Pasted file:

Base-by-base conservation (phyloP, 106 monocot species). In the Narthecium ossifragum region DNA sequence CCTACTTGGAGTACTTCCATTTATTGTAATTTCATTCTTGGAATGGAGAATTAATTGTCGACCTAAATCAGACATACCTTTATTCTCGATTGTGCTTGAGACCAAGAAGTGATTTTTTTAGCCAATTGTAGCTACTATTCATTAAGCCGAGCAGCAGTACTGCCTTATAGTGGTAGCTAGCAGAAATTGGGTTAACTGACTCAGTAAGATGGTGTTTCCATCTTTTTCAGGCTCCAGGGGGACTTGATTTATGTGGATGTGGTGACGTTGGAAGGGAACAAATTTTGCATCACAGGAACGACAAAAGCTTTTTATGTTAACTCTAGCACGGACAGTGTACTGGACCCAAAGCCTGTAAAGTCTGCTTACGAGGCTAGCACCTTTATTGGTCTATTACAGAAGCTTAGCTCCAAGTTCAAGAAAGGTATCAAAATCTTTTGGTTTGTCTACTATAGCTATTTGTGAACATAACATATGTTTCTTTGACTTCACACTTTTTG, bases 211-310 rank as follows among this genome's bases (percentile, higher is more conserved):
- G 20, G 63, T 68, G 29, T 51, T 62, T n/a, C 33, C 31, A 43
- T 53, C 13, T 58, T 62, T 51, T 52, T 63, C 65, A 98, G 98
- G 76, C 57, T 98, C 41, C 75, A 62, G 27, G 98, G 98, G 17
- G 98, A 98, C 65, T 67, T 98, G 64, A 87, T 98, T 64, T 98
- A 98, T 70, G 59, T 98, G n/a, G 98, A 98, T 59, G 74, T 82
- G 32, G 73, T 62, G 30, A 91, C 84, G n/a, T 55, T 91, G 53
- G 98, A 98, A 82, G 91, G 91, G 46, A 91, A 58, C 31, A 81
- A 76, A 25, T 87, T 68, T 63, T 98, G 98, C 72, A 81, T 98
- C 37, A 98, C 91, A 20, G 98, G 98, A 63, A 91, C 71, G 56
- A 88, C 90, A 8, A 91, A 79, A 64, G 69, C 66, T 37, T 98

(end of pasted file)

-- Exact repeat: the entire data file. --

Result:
Base-by-base conservation (phyloP, 106 monocot species). In the Narthecium ossifragum region DNA sequence CCTACTTGGAGTACTTCCATTTATTGTAATTTCATTCTTGGAATGGAGAATTAATTGTCGACCTAAATCAGACATACCTTTATTCTCGATTGTGCTTGAGACCAAGAAGTGATTTTTTTAGCCAATTGTAGCTACTATTCATTAAGCCGAGCAGCAGTACTGCCTTATAGTGGTAGCTAGCAGAAATTGGGTTAACTGACTCAGTAAGATGGTGTTTCCATCTTTTTCAGGCTCCAGGGGGACTTGATTTATGTGGATGTGGTGACGTTGGAAGGGAACAAATTTTGCATCACAGGAACGACAAAAGCTTTTTATGTTAACTCTAGCACGGACAGTGTACTGGACCCAAAGCCTGTAAAGTCTGCTTACGAGGCTAGCACCTTTATTGGTCTATTACAGAAGCTTAGCTCCAAGTTCAAGAAAGGTATCAAAATCTTTTGGTTTGTCTACTATAGCTATTTGTGAACATAACATATGTTTCTTTGACTTCACACTTTTTG, bases 211-310 rank as follows among this genome's bases (percentile, higher is more conserved):
- G 20, G 63, T 68, G 29, T 51, T 62, T n/a, C 33, C 31, A 43
- T 53, C 13, T 58, T 62, T 51, T 52, T 63, C 65, A 98, G 98
- G 76, C 57, T 98, C 41, C 75, A 62, G 27, G 98, G 98, G 17
- G 98, A 98, C 65, T 67, T 98, G 64, A 87, T 98, T 64, T 98
- A 98, T 70, G 59, T 98, G n/a, G 98, A 98, T 59, G 74, T 82
- G 32, G 73, T 62, G 30, A 91, C 84, G n/a, T 55, T 91, G 53
- G 98, A 98, A 82, G 91, G 91, G 46, A 91, A 58, C 31, A 81
- A 76, A 25, T 87, T 68, T 63, T 98, G 98, C 72, A 81, T 98
- C 37, A 98, C 91, A 20, G 98, G 98, A 63, A 91, C 71, G 56
- A 88, C 90, A 8, A 91, A 79, A 64, G 69, C 66, T 37, T 98